A real-time weather alerts service for Canada is finally here! Updated every 15 minutes, this interactive service can be added to your app to provide the latest weather conditions.
Over the past year, I had the opportunity to collaborate with two scientists from the Meteorological Service of Canada (MSC), a division of Environment and Climate Change Canada (ECCC) to develop a real-time weather alerts service for Canada. The service, now available in the Living Atlas in both English and French, was created by parsing alerts information from a common alerting protocol (CAP) xml format and publishing as a feature service every 15 minutes.
Winter storm alerts in February 2023 across Canada
We believe this alerts service is not only more accessible to the public but also helps our stakeholders in other government agencies access the information more readily– Judy Kwan, Manager of Applied Climatology Services (West Coast) & Cindy Yu, Manager of Dissemination Systems for Prediction Services.
What are weather alerts?
Weather alerts are issued by the MSC to notify residents in affected areas or zones to take protective action against alarming weather conditions.
Why was the service created?
Although the MSC provides an excellent collection of datasets through their open data platform known as GeoMet, the weather alerts are provided as a Web Map Service (WMS), which behaves like a static map and makes it difficult to perform queries and analysis on the alerts. As a result, a feature service was developed to make the alerts dataset more interactive for users and enable tasks such as filtering, symbolizing, and modifying the pop-ups.
What can you do with the service?
- Use it in a web map or app to monitor weather events
- Filter the layer to display specific alerts from your area of interest
- Perform advanced analysis by combining other layers such as demographics or species habitats using ArcGIS Online or ArcGIS Pro tools
What is the workflow to produce the service?
With the MSC’s collaboration in releasing the weather alerts service in the Living Atlas, I asked Cindy, Manager of Dissemination Systems for Prediction Services and Judy, Manager of Applied Climatology Services (West Coast) some questions regarding their roles and the MSC’s plans of data dissemination in the future:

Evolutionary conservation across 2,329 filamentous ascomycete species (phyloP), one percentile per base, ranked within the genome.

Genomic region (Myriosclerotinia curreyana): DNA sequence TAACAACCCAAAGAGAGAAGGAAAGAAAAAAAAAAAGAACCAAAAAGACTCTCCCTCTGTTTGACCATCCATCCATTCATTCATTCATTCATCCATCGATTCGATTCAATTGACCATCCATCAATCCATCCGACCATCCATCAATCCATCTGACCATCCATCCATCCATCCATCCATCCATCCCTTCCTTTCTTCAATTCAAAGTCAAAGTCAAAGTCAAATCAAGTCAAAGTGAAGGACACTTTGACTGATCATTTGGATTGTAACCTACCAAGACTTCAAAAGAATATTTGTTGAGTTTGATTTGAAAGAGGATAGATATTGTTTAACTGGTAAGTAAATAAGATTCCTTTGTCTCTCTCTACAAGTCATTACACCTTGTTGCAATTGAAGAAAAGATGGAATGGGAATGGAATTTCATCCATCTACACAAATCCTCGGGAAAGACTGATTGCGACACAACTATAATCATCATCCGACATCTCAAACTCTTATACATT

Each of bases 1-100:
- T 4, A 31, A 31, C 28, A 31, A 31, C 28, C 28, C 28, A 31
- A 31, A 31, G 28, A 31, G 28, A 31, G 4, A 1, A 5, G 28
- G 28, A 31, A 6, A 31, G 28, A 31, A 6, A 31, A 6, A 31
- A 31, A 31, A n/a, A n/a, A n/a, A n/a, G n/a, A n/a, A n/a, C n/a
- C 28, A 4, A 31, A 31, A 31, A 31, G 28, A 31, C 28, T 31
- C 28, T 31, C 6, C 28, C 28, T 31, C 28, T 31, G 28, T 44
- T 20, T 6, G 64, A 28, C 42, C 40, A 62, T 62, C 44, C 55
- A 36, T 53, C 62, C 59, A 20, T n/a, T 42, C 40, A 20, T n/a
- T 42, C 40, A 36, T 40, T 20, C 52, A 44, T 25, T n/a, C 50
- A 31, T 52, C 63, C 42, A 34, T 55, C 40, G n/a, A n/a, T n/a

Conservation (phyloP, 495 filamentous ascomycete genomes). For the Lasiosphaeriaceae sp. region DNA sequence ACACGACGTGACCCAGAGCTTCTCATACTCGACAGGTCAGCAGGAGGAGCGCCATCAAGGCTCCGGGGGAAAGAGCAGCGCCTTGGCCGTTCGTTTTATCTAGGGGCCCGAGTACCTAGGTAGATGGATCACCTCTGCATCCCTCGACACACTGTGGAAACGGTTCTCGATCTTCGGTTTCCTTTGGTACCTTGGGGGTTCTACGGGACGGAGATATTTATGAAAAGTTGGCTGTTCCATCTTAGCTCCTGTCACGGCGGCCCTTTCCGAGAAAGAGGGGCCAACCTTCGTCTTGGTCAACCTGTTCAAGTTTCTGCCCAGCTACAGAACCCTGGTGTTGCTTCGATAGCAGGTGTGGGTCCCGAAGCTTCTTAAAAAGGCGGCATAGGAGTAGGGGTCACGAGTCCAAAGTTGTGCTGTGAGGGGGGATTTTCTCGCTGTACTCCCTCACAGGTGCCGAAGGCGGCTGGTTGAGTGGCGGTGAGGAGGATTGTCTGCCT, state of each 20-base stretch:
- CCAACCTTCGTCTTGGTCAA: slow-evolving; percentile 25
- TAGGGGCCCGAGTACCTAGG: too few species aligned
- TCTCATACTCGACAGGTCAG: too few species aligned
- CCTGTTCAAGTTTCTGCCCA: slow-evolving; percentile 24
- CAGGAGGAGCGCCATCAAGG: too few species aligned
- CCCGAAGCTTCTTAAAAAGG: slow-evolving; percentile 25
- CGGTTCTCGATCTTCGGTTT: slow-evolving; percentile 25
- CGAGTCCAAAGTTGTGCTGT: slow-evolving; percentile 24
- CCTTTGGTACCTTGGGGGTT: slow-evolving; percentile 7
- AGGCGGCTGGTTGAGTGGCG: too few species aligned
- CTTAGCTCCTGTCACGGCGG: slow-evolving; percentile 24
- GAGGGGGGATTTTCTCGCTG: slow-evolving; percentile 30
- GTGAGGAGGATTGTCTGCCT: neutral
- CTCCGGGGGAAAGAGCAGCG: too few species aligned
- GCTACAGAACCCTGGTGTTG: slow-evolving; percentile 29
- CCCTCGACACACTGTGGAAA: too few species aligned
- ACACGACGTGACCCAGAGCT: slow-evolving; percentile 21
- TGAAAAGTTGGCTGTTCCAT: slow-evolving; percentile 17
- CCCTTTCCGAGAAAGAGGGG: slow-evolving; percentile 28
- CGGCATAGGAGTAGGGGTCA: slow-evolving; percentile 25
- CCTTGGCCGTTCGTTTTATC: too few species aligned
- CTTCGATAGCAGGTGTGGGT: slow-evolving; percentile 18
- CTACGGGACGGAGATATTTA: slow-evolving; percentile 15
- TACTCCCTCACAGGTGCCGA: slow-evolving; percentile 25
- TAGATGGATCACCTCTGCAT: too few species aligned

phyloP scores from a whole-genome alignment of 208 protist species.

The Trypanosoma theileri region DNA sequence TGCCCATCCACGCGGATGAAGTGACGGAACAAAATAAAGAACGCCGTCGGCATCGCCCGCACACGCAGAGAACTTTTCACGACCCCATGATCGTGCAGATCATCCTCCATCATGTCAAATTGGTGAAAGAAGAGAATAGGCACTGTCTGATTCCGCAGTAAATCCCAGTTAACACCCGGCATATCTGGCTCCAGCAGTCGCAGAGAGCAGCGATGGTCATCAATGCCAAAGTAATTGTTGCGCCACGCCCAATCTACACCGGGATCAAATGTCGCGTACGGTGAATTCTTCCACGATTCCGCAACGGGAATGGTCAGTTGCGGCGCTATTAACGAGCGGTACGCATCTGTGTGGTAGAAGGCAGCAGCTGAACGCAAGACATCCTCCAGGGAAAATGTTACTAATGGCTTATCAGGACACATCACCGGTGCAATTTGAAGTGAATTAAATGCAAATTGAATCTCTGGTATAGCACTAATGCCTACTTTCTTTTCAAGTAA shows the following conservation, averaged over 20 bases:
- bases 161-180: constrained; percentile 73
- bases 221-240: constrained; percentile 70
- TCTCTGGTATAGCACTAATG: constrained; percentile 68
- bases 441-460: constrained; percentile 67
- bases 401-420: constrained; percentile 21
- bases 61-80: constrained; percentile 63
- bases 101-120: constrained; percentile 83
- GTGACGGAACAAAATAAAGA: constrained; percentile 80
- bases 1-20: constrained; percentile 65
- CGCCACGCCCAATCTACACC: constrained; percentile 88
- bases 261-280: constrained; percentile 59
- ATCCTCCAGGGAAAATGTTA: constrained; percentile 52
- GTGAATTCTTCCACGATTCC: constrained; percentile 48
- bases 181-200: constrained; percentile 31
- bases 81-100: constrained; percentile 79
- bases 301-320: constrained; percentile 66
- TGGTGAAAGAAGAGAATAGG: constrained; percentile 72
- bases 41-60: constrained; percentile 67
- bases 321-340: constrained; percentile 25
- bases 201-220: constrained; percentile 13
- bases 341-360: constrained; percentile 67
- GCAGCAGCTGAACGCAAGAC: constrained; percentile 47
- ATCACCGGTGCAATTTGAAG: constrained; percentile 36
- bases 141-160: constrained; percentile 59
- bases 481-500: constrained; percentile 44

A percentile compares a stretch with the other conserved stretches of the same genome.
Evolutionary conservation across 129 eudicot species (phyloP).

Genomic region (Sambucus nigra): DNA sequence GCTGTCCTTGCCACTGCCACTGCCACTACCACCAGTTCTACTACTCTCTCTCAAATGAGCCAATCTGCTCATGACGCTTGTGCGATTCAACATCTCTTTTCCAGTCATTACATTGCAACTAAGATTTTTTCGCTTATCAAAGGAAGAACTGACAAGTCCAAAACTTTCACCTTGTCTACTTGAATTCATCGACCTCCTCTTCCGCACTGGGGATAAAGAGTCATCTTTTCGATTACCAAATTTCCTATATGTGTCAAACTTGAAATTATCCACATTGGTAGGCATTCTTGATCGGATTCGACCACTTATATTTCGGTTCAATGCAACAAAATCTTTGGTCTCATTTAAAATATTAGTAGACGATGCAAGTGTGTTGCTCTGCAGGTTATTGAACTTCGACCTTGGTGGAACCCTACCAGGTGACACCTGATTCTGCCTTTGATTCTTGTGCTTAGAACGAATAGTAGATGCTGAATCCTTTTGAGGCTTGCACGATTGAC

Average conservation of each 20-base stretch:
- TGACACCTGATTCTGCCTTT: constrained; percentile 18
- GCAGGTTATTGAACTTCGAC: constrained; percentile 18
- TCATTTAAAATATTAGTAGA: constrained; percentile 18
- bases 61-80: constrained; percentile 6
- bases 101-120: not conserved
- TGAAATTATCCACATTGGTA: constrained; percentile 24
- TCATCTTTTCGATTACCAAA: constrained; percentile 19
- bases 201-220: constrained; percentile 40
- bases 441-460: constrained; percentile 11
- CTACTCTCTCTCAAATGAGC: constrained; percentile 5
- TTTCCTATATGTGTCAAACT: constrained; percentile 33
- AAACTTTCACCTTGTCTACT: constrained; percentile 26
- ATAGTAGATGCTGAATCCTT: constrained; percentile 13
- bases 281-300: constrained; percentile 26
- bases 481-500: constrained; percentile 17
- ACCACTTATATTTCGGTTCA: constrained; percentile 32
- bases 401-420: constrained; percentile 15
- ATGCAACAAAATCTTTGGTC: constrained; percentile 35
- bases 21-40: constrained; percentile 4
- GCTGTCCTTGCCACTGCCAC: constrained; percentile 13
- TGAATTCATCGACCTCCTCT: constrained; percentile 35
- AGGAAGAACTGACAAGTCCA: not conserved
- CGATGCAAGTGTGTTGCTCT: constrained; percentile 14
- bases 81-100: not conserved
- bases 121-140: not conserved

What do your roles at MSC involve?
Cindy: My department is responsible for the MSC’s dissemination channels such as the weather website, the automated telephone system, the weather radio network and the app.
Judy: My department provides climate services, expert support for climatology, climate analysis and product/tools development.
What other types of weather/climate data can you envision being added to the Living Atlas?
We see other useful products on this platform such as observation, hurricane track map and thunderstorm outlooks. We also have a few large projects at the moment where we aim to amplify the products through channels such as ArcGIS Living Atlas – Cindy. In addition, the Daily Climate Records (Long Term Climate Extremes), particularly temperature records being broken is something the public is always interested in – Judy.
What’s next for the MSC?
The MSC is working towards bringing more GeoJson data to the public. We recently did a re-design of the public alerts website by introducing an interactive web map component. We are also working towards making the thunderstorm outlook alerts available in GeoJson in the near future – Cindy.
The MSC’s Applied Climatology department is working on publishing monthly climate bulletins, which is a weather/climate summary product for the public and to support our partners. It is less data centric and more story driven. It will provide a situational awareness about recent climate conditions. We are working on making these publications public in the near future. I envision public interest in this product, and some partners will potentially want the data, web service or feature layers from it – Judy.
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